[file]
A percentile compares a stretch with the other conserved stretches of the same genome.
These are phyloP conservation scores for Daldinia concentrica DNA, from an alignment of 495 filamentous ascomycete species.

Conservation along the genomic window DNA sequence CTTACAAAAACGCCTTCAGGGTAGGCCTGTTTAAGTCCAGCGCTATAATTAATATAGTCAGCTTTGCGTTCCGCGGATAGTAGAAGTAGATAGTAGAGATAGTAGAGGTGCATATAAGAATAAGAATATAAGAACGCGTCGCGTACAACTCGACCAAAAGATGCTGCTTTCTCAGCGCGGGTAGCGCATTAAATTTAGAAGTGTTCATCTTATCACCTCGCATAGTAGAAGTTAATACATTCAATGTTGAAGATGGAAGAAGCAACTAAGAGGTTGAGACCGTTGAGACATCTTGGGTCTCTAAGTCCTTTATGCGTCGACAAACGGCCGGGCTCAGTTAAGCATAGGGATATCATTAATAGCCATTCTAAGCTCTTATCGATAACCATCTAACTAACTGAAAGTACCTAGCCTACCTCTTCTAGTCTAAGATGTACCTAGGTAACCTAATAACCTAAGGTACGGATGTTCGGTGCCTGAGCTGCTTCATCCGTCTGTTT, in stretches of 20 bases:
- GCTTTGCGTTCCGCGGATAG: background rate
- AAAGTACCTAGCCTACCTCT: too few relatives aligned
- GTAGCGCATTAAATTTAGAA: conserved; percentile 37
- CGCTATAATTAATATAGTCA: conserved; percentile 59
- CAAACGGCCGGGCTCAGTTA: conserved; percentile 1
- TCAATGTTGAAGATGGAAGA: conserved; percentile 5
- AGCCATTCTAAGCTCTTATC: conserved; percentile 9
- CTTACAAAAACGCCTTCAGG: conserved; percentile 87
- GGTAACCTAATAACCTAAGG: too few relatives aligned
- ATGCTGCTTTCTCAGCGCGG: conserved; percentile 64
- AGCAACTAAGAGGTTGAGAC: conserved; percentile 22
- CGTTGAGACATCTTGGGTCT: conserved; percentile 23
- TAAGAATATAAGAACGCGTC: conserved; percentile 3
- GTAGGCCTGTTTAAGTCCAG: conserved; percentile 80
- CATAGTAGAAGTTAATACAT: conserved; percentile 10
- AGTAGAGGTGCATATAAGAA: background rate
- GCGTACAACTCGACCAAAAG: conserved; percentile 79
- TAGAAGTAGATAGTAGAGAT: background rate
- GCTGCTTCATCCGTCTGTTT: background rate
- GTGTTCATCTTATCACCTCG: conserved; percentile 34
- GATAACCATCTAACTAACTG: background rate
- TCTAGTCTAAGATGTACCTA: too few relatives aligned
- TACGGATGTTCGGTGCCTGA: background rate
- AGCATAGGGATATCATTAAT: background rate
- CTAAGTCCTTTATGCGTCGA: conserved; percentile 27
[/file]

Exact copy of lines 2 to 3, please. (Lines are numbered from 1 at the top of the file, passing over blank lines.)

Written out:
These are phyloP conservation scores for Daldinia concentrica DNA, from an alignment of 495 filamentous ascomycete species.

Conservation along the genomic window DNA sequence CTTACAAAAACGCCTTCAGGGTAGGCCTGTTTAAGTCCAGCGCTATAATTAATATAGTCAGCTTTGCGTTCCGCGGATAGTAGAAGTAGATAGTAGAGATAGTAGAGGTGCATATAAGAATAAGAATATAAGAACGCGTCGCGTACAACTCGACCAAAAGATGCTGCTTTCTCAGCGCGGGTAGCGCATTAAATTTAGAAGTGTTCATCTTATCACCTCGCATAGTAGAAGTTAATACATTCAATGTTGAAGATGGAAGAAGCAACTAAGAGGTTGAGACCGTTGAGACATCTTGGGTCTCTAAGTCCTTTATGCGTCGACAAACGGCCGGGCTCAGTTAAGCATAGGGATATCATTAATAGCCATTCTAAGCTCTTATCGATAACCATCTAACTAACTGAAAGTACCTAGCCTACCTCTTCTAGTCTAAGATGTACCTAGGTAACCTAATAACCTAAGGTACGGATGTTCGGTGCCTGAGCTGCTTCATCCGTCTGTTT, in stretches of 20 bases: